Sizing an air conditioner circuit breaker

One of the standard things home inspectors look at while inspecting an electrical panel is comparing wire sizes to circuit breakers sizes. When a wire is too small for a circuit breaker, you have a potential fire hazard. Circuit breakers protect the wires from overheating. While the true formula for figuring out exactly how much current a wire can carry is fairly complicated, most home inspectors rely on a simplified version of this for branch circuits:

Breaker or Fuse (amps) Min. copper wire size (AWG)
15 14
20 12
30 10
40 8
55 6
70 4

For the full story, you’d have to start with table 310.15(B) (16) in the National Electric Code, but there are a ton of exceptions that make it challenging to fully figure out the exact answer. Thankfully, this simplified chart works for most of the stuff I come across as a home inspector. Wires can be larger, but not smaller than this… for the most part.

One such place where these rules for circuit breakers or fuses don’t apply is for air conditioners and heat pump circuits.

Note: while I say circuit breaker throughout this post, what I really mean is the overcurrent protection device, or OCPD. An OCPD is a generic tongue-twister for a circuit breaker or fuse.

Minimum Circuit Ampacity

For air conditioners and heat pumps, the only thing we need to look at is what’s printed on the compressor unit. These units all have a label applied to them that tells us the minimum circuit ampacity, and the maximum fuse or circuit breaker size.

The minimum circuit ampacity tells us how big the wire needs to be. I use the simplified chart above to help determine this. If the minimum circuit ampacity says 14.9 amps, we’re good with 14-gauge copper wire. If it says 15.1 amps, we need to step it up to 12-gauge copper wire. If it says 34 amps, like in the example below, we need 8-gauge wire.

Again, in the case of air conditioners, we don’t need to match up the size of the circuit breaker to the wire sizes. To paraphrase from EIOED, this is because air conditioner compressors contain thermal cutouts designed to help prevent damage to the units, and these would open before it became a problem for the wires.

The minimum circuit ampacity also tells us the minimum size of the circuit breaker; it needs to be sized large enough to help prevent nuisance tripping when the air conditioner first turns on.

Circuit Breaker Size

To determine the right circuit breaker size for an air conditioner, we look at both the minimum and maximum size allowable. The maximum size will be clearly labeled on the compressor label. In the example below, it’s 60 amps.

What’s unusual about this number on air conditioner data plates is that it often doesn’t jive with the chart I listed above. I mentioned that the minimum wire size for this air conditioner would have to be 8-gauge, and a 60-amp circuit breaker would normally be too large for that size wire… but it doesn’t matter. It’s ok for this to happen here.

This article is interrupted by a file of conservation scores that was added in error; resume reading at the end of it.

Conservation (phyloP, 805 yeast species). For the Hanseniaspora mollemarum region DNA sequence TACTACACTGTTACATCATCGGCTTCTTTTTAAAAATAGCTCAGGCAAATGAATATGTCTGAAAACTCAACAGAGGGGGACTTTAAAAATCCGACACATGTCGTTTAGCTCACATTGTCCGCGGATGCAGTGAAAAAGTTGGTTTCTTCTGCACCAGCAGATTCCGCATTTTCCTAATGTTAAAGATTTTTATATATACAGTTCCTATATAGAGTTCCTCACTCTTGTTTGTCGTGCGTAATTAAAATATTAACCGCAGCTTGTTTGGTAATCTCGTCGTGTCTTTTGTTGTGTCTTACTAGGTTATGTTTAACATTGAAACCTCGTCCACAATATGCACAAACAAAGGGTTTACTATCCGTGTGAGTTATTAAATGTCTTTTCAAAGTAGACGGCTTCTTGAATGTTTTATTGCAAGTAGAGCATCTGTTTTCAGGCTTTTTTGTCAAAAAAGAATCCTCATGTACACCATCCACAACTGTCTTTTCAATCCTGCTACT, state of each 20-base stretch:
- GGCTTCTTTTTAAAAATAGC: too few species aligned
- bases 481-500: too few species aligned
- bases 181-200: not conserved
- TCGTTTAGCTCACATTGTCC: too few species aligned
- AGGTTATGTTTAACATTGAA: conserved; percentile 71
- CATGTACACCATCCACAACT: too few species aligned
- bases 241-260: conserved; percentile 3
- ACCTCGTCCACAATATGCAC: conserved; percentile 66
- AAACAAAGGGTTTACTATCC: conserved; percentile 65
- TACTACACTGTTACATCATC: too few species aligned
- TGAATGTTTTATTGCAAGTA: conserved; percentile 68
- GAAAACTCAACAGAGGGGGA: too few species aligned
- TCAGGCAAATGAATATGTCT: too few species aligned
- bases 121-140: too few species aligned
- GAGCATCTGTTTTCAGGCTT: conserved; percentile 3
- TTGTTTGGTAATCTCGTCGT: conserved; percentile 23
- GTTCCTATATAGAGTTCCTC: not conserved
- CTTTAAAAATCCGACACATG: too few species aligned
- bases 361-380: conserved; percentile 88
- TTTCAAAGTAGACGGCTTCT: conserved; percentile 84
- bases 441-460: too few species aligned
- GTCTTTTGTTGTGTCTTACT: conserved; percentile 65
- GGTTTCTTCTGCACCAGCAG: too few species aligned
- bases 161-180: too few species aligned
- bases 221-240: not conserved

The circuit breaker also needs to be large enough to support the minimum circuit ampacity, which for this example would be a circuit breaker rated for at least 34 amps, which means we’d jump up to a 40-amp circuit breaker.

The most common defect that we find is an oversized circuit breaker. Thich typically happens because an air conditioner is replaced with a more efficient unit, but the circuit breaker in the panel is not replaced with a smaller one. If the electrical disconnect at the exterior has fuses that are sized appropriately, however, then it would be acceptable to have a circuit breaker that is oversized.


For air conditioners and heat pumps, we size the wires and circuit breakers in accordance with the information printed on the label, not the simplified sizing charts that we typically rely on.

Author: Reuben SaltzmanStructure Tech Home Inspections

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Reuben is a second-generation home inspector with a passion for his work. He grew up remodeling homes and learning about carpentry since he was old enough to hold a hammer. Reuben grew up thinking he was going to be a school teacher because he enjoyed teaching others so much. In a sense, that’s a lot of what home inspections are about, so Reuben truly does what he loves. Sharlene has worked with Structure Tech since 2000 and Reuben has been contributing to her blog since 2008.

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